• Finally, irreversibility of disorder

14
NPPV Initiated
  • Once the patients signs and symptoms are
    evaluated,
  • And the underlying disorder is considered,
  • And finally exclusionary criteria are eliminated,
  • Then NPPV may be justified IF the acute
    respiratory failure is likely to resolve in a few
    days.

15
Interfaces
  • A variety of interfaces can be used to provide
    NPPV
  • This section will focus on those devices used in
    the acute care setting

16
Nasal Masks
Respironics Contour Deluxe Mask
17
Fitting Nasal Masks
  • Nasal fitting template
  • Choose the smallest mask without obstructing the
    nostrils

Courtesy of Respironics
18
Anatomic Landmarks for Nasal Mask Fit
  • Anatomic Landmarks
  • Sides of nose
  • Bridge of nose (caution)
  • Above the lip

Courtesy of Respironics
19
Nasal Mask Fit
  • Top of the mask placed just above the junction
    of the nasal bone and the cartilage (dorsum of
    the nasal bridge)
  • The fit should be not pinch the nose at the side
  • The lower part of the mask fits just above the
    upper lip
  • A common error is to pick a mask that is too large

20
Nasal Mask Fit (continued)
  • Foam bridges that attach to the end of the mask
    and rest on the forehead help reduce pressure on
    the bridge of the nose

21
Advantages of Nasal Masks
  • Less risk of aspiration
  • Enhanced secretion clearance
  • Less claustrophobia
  • Easier speech
  • Less dead space

22
Disadvantages of Nasal Masks
  • Mouth leak
  • Less effectiveness with nasal obstruction
  • Nasal irritation and rhinorrhea
  • Mouth dryness

23
Full Face Masks
  • Most often successful in the critically ill
    patient

Respironics PerformaTrak Full Face Mask
24
Mask Fitting is Essential
  • A full face mask surrounds the nose and mouth and
    rests below the lower lip
  • Using a template can give an estimate of the
    appropriate mask size

Courtesy of Respironics, Inc.
25
Fitting Full Face Mask
  • Landmarks
  • Below the lower lip with mouth open
  • Corners of the mouth
  • Just below the junction of nasal bone and
    cartilage

1
Courtesy of Respironics, Inc
26
Full Face Masks
  • It should fit even if the patients mouth is
    slightly open
  • Be sure the mask fits well and does not leak
    excessively, particularly not into the eyes

27
Minimizing Leaks
  • Sometimes leaks are caused by the mask not being
    correctly seated on the face
  • Some leaks can even be caused by excessive
    tension of the head straps. Minimize headgear
    tension (1-2 fingers should fit between head
    straps and face)
  • In patients without a full set of teeth, using a
    full face or total face mask can help minimize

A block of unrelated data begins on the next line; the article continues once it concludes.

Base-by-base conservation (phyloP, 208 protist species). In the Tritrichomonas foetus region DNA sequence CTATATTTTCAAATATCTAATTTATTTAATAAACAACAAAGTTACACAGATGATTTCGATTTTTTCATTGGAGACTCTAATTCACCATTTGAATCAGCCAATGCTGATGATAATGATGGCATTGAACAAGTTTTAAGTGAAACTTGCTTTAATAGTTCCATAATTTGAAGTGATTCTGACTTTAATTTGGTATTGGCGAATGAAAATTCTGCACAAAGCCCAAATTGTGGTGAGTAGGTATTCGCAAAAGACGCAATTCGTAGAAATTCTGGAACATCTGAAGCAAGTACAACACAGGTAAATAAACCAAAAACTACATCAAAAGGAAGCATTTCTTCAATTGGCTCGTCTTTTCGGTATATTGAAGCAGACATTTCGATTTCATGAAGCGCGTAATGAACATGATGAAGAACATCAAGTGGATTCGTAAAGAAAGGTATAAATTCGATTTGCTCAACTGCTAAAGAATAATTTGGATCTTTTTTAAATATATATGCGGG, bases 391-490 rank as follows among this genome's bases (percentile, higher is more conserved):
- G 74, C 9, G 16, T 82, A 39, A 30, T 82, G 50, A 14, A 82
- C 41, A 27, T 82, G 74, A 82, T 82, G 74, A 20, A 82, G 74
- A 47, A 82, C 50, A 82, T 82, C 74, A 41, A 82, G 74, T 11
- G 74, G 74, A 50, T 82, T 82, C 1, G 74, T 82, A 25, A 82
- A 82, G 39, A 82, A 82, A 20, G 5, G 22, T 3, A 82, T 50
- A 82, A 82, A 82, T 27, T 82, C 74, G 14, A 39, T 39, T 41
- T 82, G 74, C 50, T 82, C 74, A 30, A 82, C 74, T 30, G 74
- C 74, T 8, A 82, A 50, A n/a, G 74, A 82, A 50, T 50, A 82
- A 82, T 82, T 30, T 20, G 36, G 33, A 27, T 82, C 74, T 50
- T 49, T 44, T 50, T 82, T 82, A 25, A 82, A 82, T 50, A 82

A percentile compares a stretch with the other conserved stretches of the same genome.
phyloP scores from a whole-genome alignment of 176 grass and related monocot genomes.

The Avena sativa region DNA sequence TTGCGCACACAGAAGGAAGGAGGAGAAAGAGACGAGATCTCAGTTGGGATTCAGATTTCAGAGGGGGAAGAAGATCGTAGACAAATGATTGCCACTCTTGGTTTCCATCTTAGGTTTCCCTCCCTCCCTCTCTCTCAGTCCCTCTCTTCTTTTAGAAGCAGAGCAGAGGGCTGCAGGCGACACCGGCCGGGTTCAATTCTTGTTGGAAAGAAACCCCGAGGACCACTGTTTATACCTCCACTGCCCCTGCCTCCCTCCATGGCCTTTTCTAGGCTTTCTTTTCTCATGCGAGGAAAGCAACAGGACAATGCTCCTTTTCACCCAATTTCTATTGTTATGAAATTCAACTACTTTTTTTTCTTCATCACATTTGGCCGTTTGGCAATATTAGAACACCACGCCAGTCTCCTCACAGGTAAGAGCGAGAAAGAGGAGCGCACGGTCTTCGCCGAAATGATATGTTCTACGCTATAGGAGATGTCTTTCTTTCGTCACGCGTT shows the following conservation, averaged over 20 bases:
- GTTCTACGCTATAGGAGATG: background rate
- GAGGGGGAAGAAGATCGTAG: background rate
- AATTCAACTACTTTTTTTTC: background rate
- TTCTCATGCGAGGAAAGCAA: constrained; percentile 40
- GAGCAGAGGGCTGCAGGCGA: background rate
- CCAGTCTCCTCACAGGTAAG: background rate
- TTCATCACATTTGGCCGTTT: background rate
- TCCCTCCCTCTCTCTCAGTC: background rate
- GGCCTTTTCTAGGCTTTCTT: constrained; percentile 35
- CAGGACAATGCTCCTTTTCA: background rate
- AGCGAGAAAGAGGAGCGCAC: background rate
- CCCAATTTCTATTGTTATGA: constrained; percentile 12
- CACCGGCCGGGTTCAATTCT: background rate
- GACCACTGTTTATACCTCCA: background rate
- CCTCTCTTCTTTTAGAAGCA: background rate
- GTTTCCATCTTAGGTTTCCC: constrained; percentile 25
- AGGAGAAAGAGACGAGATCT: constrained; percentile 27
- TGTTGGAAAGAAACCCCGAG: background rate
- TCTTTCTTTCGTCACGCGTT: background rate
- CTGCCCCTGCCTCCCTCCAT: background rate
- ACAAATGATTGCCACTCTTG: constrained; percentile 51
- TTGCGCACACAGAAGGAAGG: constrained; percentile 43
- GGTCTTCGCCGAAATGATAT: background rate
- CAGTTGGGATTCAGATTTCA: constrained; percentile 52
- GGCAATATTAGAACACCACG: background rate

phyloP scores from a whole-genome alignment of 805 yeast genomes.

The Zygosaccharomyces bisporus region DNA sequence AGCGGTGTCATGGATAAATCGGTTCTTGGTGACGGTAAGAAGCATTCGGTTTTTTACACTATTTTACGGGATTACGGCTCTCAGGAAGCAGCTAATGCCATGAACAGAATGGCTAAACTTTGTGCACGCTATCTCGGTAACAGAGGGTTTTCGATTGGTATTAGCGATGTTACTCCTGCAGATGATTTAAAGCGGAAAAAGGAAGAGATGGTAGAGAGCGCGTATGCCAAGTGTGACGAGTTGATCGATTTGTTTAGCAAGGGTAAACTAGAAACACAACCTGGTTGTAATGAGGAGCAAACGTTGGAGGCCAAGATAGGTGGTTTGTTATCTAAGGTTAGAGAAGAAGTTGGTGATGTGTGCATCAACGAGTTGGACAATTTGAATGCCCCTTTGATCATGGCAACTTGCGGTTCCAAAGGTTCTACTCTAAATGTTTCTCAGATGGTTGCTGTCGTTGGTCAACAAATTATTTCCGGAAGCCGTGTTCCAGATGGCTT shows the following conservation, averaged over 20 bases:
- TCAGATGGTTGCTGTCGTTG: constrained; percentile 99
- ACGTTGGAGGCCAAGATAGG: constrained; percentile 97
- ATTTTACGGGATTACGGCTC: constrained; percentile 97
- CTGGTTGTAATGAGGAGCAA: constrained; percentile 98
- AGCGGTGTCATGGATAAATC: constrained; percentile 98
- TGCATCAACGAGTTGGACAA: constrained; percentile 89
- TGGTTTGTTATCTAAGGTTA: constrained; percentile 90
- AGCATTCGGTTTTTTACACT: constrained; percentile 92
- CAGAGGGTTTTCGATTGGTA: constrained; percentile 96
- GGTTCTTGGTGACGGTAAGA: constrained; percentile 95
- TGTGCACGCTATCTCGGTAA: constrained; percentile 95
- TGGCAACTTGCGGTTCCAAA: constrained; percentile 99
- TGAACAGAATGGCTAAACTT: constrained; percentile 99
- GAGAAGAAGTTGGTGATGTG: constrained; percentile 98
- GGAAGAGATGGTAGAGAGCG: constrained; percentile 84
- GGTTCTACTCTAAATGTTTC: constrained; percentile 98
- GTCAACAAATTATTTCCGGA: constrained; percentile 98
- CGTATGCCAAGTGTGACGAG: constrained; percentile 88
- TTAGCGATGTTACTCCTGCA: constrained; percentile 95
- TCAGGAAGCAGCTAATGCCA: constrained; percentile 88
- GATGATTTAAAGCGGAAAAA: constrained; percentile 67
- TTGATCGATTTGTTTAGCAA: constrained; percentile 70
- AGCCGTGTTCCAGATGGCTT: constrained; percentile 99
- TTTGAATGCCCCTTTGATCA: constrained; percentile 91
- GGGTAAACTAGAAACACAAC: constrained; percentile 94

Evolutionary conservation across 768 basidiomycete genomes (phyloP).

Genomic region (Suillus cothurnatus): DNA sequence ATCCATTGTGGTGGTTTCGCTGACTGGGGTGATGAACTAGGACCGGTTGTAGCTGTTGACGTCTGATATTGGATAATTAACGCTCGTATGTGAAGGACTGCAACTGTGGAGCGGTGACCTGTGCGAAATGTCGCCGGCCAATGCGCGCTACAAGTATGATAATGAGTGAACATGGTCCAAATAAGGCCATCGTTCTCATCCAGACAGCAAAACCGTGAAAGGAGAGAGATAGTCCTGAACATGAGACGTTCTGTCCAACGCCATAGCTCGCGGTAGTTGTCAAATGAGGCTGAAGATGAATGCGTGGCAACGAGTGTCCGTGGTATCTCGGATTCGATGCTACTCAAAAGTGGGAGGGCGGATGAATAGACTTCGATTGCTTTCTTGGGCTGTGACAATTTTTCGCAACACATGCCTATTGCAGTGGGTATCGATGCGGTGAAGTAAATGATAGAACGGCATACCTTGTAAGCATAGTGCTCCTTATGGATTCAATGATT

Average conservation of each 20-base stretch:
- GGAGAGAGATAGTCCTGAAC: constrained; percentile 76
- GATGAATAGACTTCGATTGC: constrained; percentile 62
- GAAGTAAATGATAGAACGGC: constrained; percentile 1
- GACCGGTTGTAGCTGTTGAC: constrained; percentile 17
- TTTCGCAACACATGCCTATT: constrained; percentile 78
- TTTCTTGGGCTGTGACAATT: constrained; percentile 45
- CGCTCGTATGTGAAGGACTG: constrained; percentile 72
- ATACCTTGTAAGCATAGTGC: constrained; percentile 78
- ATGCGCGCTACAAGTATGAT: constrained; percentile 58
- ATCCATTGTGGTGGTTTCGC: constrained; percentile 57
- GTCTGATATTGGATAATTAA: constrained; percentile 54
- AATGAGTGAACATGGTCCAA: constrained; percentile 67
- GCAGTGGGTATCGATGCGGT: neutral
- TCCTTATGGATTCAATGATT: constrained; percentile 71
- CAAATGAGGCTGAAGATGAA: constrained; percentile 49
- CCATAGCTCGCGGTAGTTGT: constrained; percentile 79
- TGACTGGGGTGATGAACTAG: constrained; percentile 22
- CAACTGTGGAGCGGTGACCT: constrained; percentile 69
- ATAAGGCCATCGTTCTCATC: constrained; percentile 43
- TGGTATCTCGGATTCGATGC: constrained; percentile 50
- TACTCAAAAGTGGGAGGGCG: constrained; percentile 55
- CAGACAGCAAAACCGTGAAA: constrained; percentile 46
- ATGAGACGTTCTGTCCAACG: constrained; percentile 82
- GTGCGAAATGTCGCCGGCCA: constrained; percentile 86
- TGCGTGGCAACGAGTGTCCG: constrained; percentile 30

leaks

28
Advantages and Disadvantages of Oronasal or Full
Face Masks
  • More effective for dyspneic patients
  • Disadvantages
  • Increased dead space
  • Difficulty in maintenance of adequate seal
  • Increased risk of facial pressure sores
  • Claustrophobia

29
More Disadvantages of Full Face Masks
  • Increased risk of aspiration
  • More difficulty with speech
  • Inability to eat with mask in place
  • More difficulty with secretion clearance
  • Possible asphyxiation with ventilator malfunction

30
Nasal Pillows or Nasal Cushions
Pillow Cushion
Nasal Cushion
Nasal Pillows to seal nares
Respironics Comfort Lite? Nasal Mask
31
Nasal Pillows or Nasal Cushions (continued)
  • Suitable for patients with
  • Claustrophobia
  • Skin sensitivities
  • Need for visibility

Respironics Comfort Lite? Nasal Mask
32
Fitting Nasal Pillows or Nasal Cushions
  • Using the plastic sizing gauge, insert each size
    into the nostril
  • Choose the size that best seals the nostril

Courtesy of Respironics, Inc.
33
Total Face Mask
  • Interface selection
  • Total face mask
  • Mouthpiece

Respironics Total? Face Mask
34
Mouthpiece/Lip Seal
  • Mouth pieces with or without lip seals can also
    be used for an interface
  • Their use is generally restricted to patients who
    are ventilator-dependent (chronic conditions)
  • Some mouthpieces are used with nose clips
  • Some patients use custom-made oral appliances for
    ventilation

35
Mask Selection Guide
36
NPPV- Masks With Leaks
  • Vented masks require a vent for exhalation and
    use only one corrugated tube to connect to the
    ventilator

Respironics BiPAP? Vision Noninvasive
Ventilator with a Nasal Mask
37
NPPV Masks Without Leaks
  • Non-vented masks have both inspiratory and